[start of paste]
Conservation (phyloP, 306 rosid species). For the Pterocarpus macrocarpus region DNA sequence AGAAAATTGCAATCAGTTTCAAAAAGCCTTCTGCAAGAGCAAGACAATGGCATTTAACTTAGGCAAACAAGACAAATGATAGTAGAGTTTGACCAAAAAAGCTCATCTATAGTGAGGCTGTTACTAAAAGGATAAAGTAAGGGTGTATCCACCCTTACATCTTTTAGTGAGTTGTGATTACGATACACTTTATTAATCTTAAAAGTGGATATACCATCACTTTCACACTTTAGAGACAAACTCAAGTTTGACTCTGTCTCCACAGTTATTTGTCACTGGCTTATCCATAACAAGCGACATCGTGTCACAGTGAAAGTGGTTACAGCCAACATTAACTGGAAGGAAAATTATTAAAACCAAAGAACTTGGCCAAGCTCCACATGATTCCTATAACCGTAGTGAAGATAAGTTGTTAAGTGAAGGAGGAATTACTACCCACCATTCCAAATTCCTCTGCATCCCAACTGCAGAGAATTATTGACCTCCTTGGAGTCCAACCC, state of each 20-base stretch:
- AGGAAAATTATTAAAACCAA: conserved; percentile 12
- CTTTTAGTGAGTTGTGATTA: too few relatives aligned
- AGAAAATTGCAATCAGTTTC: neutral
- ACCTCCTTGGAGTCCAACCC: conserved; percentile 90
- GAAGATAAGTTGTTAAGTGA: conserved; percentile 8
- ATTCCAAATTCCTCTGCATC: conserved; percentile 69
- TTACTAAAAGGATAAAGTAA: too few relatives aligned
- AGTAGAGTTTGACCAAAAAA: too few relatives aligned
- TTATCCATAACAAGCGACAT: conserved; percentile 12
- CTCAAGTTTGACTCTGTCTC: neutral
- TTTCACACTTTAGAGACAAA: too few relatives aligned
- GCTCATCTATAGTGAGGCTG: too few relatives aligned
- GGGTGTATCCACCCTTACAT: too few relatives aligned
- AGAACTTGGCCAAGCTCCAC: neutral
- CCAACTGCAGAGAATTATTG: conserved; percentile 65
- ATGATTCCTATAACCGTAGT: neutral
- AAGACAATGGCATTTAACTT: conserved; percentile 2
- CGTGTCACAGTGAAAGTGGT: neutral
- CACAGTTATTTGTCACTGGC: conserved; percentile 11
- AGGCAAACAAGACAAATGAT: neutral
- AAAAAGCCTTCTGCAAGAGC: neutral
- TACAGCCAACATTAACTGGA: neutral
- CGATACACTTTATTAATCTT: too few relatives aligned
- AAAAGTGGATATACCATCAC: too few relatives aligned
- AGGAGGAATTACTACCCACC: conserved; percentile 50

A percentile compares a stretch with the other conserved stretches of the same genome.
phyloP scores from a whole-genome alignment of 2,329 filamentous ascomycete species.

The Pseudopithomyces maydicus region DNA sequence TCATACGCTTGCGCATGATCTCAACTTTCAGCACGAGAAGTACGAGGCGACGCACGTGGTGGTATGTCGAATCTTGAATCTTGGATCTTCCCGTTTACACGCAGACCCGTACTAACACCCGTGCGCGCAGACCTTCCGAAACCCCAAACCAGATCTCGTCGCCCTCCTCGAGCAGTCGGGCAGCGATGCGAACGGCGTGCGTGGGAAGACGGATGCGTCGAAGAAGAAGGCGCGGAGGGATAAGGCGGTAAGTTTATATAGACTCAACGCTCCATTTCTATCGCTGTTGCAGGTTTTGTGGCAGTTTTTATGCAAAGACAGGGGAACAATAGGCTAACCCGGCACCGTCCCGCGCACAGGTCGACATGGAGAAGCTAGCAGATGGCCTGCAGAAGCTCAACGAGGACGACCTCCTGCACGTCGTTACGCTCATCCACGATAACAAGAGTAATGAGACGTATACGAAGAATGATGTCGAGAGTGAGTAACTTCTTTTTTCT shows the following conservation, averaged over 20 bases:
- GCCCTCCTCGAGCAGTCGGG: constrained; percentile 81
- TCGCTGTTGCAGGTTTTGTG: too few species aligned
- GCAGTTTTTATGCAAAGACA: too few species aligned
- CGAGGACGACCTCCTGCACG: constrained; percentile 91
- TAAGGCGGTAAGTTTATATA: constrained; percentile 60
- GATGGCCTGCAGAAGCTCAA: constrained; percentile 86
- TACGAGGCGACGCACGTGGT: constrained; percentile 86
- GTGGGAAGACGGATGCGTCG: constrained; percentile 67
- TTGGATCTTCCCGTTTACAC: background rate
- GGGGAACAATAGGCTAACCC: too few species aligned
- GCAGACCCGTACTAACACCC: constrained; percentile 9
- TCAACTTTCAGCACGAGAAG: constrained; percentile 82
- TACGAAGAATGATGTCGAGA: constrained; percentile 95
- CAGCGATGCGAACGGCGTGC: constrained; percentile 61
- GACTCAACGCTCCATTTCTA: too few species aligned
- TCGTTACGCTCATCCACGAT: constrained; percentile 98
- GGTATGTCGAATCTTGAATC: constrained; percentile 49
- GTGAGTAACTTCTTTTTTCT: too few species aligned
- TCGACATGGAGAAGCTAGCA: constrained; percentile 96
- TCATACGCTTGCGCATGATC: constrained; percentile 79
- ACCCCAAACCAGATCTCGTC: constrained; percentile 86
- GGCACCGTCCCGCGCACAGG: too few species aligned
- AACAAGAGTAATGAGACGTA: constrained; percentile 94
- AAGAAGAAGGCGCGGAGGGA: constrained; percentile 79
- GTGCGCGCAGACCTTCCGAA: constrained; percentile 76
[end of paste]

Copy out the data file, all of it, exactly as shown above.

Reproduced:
Conservation (phyloP, 306 rosid species). For the Pterocarpus macrocarpus region DNA sequence AGAAAATTGCAATCAGTTTCAAAAAGCCTTCTGCAAGAGCAAGACAATGGCATTTAACTTAGGCAAACAAGACAAATGATAGTAGAGTTTGACCAAAAAAGCTCATCTATAGTGAGGCTGTTACTAAAAGGATAAAGTAAGGGTGTATCCACCCTTACATCTTTTAGTGAGTTGTGATTACGATACACTTTATTAATCTTAAAAGTGGATATACCATCACTTTCACACTTTAGAGACAAACTCAAGTTTGACTCTGTCTCCACAGTTATTTGTCACTGGCTTATCCATAACAAGCGACATCGTGTCACAGTGAAAGTGGTTACAGCCAACATTAACTGGAAGGAAAATTATTAAAACCAAAGAACTTGGCCAAGCTCCACATGATTCCTATAACCGTAGTGAAGATAAGTTGTTAAGTGAAGGAGGAATTACTACCCACCATTCCAAATTCCTCTGCATCCCAACTGCAGAGAATTATTGACCTCCTTGGAGTCCAACCC, state of each 20-base stretch:
- AGGAAAATTATTAAAACCAA: conserved; percentile 12
- CTTTTAGTGAGTTGTGATTA: too few relatives aligned
- AGAAAATTGCAATCAGTTTC: neutral
- ACCTCCTTGGAGTCCAACCC: conserved; percentile 90
- GAAGATAAGTTGTTAAGTGA: conserved; percentile 8
- ATTCCAAATTCCTCTGCATC: conserved; percentile 69
- TTACTAAAAGGATAAAGTAA: too few relatives aligned
- AGTAGAGTTTGACCAAAAAA: too few relatives aligned
- TTATCCATAACAAGCGACAT: conserved; percentile 12
- CTCAAGTTTGACTCTGTCTC: neutral
- TTTCACACTTTAGAGACAAA: too few relatives aligned
- GCTCATCTATAGTGAGGCTG: too few relatives aligned
- GGGTGTATCCACCCTTACAT: too few relatives aligned
- AGAACTTGGCCAAGCTCCAC: neutral
- CCAACTGCAGAGAATTATTG: conserved; percentile 65
- ATGATTCCTATAACCGTAGT: neutral
- AAGACAATGGCATTTAACTT: conserved; percentile 2
- CGTGTCACAGTGAAAGTGGT: neutral
- CACAGTTATTTGTCACTGGC: conserved; percentile 11
- AGGCAAACAAGACAAATGAT: neutral
- AAAAAGCCTTCTGCAAGAGC: neutral
- TACAGCCAACATTAACTGGA: neutral
- CGATACACTTTATTAATCTT: too few relatives aligned
- AAAAGTGGATATACCATCAC: too few relatives aligned
- AGGAGGAATTACTACCCACC: conserved; percentile 50

A percentile compares a stretch with the other conserved stretches of the same genome.
phyloP scores from a whole-genome alignment of 2,329 filamentous ascomycete species.

The Pseudopithomyces maydicus region DNA sequence TCATACGCTTGCGCATGATCTCAACTTTCAGCACGAGAAGTACGAGGCGACGCACGTGGTGGTATGTCGAATCTTGAATCTTGGATCTTCCCGTTTACACGCAGACCCGTACTAACACCCGTGCGCGCAGACCTTCCGAAACCCCAAACCAGATCTCGTCGCCCTCCTCGAGCAGTCGGGCAGCGATGCGAACGGCGTGCGTGGGAAGACGGATGCGTCGAAGAAGAAGGCGCGGAGGGATAAGGCGGTAAGTTTATATAGACTCAACGCTCCATTTCTATCGCTGTTGCAGGTTTTGTGGCAGTTTTTATGCAAAGACAGGGGAACAATAGGCTAACCCGGCACCGTCCCGCGCACAGGTCGACATGGAGAAGCTAGCAGATGGCCTGCAGAAGCTCAACGAGGACGACCTCCTGCACGTCGTTACGCTCATCCACGATAACAAGAGTAATGAGACGTATACGAAGAATGATGTCGAGAGTGAGTAACTTCTTTTTTCT shows the following conservation, averaged over 20 bases:
- GCCCTCCTCGAGCAGTCGGG: constrained; percentile 81
- TCGCTGTTGCAGGTTTTGTG: too few species aligned
- GCAGTTTTTATGCAAAGACA: too few species aligned
- CGAGGACGACCTCCTGCACG: constrained; percentile 91
- TAAGGCGGTAAGTTTATATA: constrained; percentile 60
- GATGGCCTGCAGAAGCTCAA: constrained; percentile 86
- TACGAGGCGACGCACGTGGT: constrained; percentile 86
- GTGGGAAGACGGATGCGTCG: constrained; percentile 67
- TTGGATCTTCCCGTTTACAC: background rate
- GGGGAACAATAGGCTAACCC: too few species aligned
- GCAGACCCGTACTAACACCC: constrained; percentile 9
- TCAACTTTCAGCACGAGAAG: constrained; percentile 82
- TACGAAGAATGATGTCGAGA: constrained; percentile 95
- CAGCGATGCGAACGGCGTGC: constrained; percentile 61
- GACTCAACGCTCCATTTCTA: too few species aligned
- TCGTTACGCTCATCCACGAT: constrained; percentile 98
- GGTATGTCGAATCTTGAATC: constrained; percentile 49
- GTGAGTAACTTCTTTTTTCT: too few species aligned
- TCGACATGGAGAAGCTAGCA: constrained; percentile 96
- TCATACGCTTGCGCATGATC: constrained; percentile 79
- ACCCCAAACCAGATCTCGTC: constrained; percentile 86
- GGCACCGTCCCGCGCACAGG: too few species aligned
- AACAAGAGTAATGAGACGTA: constrained; percentile 94
- AAGAAGAAGGCGCGGAGGGA: constrained; percentile 79
- GTGCGCGCAGACCTTCCGAA: constrained; percentile 76